Hunting around for some - any - words of wisdom, I'm reminded of an F Scott Fitzgerald observation: Let me tell you about the very rich. They are different from you and me. They possess and enjoy early, and it does something to them, makes them soft where we are hard, and cynical where we are trustful, in a way that, unless you were born rich, it is very difficult to understand. They think, deep in their hearts, that they are better than we are because we had to discover the compensations and refuges of life for ourselves. Even when they enter deep into our world or sink below us, they still think that they are better than we are. They are different.

It doesn't help our despair, but it helps to explain their difference and their indifference. 

In last week's Brexit Blog post, The Descent Into Political Insanity, the usually measured and restrained Professor Chris Grey pulls no punches when he points out that the Brexit Ultras are now willing to sacrifice anything and everything to a cause that has long since ceased to bear any resemblance whatsoever to the promises they made. It has now become – and I don’t use this term lightly or carelessly – a form of political insanity, and it is an insanity which has spread to the entire government.

Precisely. Which is why Scotland must save itself. And soon. We must not allow ourselves to be dragged off the cliff with our neighbours. We've tried to talk sense into them, but it hasn't worked. We've been willing to compromise in all kinds of ways, but we've been ignored and our elected representatives insulted. We are rich in things that matter. And we have plenty of friends elsewhere in Europe who would be happy for us to cut the rope. When England comes to its senses, we can forgive, get on, heal our divisions, be better neighbours. But it doesn't look as though that's going to happen any time soon.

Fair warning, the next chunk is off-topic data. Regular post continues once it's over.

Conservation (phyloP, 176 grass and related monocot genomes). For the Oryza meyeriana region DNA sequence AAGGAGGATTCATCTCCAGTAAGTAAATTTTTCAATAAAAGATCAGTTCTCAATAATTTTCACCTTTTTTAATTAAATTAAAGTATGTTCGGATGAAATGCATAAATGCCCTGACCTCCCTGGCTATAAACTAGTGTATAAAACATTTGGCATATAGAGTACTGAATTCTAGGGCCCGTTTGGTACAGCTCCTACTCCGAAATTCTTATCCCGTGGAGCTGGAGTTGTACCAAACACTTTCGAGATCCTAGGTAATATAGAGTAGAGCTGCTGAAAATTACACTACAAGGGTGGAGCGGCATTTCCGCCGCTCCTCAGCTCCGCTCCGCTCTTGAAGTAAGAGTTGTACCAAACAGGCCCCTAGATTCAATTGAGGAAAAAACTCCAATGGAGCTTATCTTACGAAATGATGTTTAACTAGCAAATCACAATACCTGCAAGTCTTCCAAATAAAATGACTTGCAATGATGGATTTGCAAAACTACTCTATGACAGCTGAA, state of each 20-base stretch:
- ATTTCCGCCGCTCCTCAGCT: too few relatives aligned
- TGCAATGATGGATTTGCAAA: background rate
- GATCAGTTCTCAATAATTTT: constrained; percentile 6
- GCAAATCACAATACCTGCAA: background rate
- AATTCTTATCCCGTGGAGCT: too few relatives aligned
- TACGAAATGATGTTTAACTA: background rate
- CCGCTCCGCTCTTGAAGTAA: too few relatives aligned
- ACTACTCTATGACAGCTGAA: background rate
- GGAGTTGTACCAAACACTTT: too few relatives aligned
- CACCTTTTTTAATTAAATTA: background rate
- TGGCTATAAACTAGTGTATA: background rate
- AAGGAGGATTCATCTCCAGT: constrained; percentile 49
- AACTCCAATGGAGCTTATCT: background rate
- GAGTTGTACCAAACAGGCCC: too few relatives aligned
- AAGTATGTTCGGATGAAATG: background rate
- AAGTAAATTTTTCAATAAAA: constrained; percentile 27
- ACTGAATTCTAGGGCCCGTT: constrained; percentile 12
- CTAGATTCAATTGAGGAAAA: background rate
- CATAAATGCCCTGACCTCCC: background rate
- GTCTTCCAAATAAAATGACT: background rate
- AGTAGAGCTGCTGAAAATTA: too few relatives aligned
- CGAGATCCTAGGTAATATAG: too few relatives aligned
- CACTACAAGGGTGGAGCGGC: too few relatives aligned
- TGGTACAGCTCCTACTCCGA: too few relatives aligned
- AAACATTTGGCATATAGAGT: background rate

Meanwhile, how's your stockpile of imported goods coming along? 

Brexit, Bereavement, My Dad and Me.

For the first time since he died, back in 1995 - far too young at the age of 68 - I find myself with a sense of relief that my dear dad isn't around today. I'm especially glad he wasn't around on 31st January, to see groups of idiotic but dangerous xenophobes decked out in union flags, cheering as they burnt EU flags or jumped up and down on them in the mud, or told anyone with a 'foreign' appearance and a 'foreign' accent to go back where they came from.

My dad was a post war refugee alien and that made me half alien too. Proud citizen of nowhere, me. He came to Yorkshire via Monte Cassino in Italy, and the dreadful battle that was fought there and that he survived.

When he married my Leeds Irish mum, he was marrying into a family that already knew a bit about prejudice and hatred. My nana's own grandmother had come to Yorkshire fleeing famine, at a time when the incoming Irish were both exploited and insulted in equal measure by the native population. They were accused of being filthy layabouts, 'coming over here' but stealing English jobs at the same time. The people who make those accusations never, then or now, seem to notice the contradiction at the heart of what they are saying.

'Don't you think they should send all those Poles back where they came from?' somebody asked my mum, in casual conversation. That must have been about 1949, well before I was born. 'Not really,' she said, never exactly a shrinking violet. 'Seeing as how I've just married one.' You can read more about that time here.

The truth was that there was nothing and nowhere for dad to go back to. His mother was missing. His father had been imprisoned by Stalin, along with so many Polish officers. Most of his extended family were dead, killed by Nazis or Russians. Released when Uncle Joe changed sides, but forced to trek east, my grandfather died of typhus and is buried in Bukhara on the silk road. 'Lancer Wladyslaw Czerkawski' it says on his grave.

Later, Churchill, Eisenhower and Stalin came to an agreement. It didn't involve much regard for Poland at all and doomed them to years of misery.  Dad's home was now in the Ukraine. All the borders had shifted. So if you try to tell a Pole that Scotland isn't a real country, you'd better remember that Poles never ever confuse state and nation. They know the difference all too well.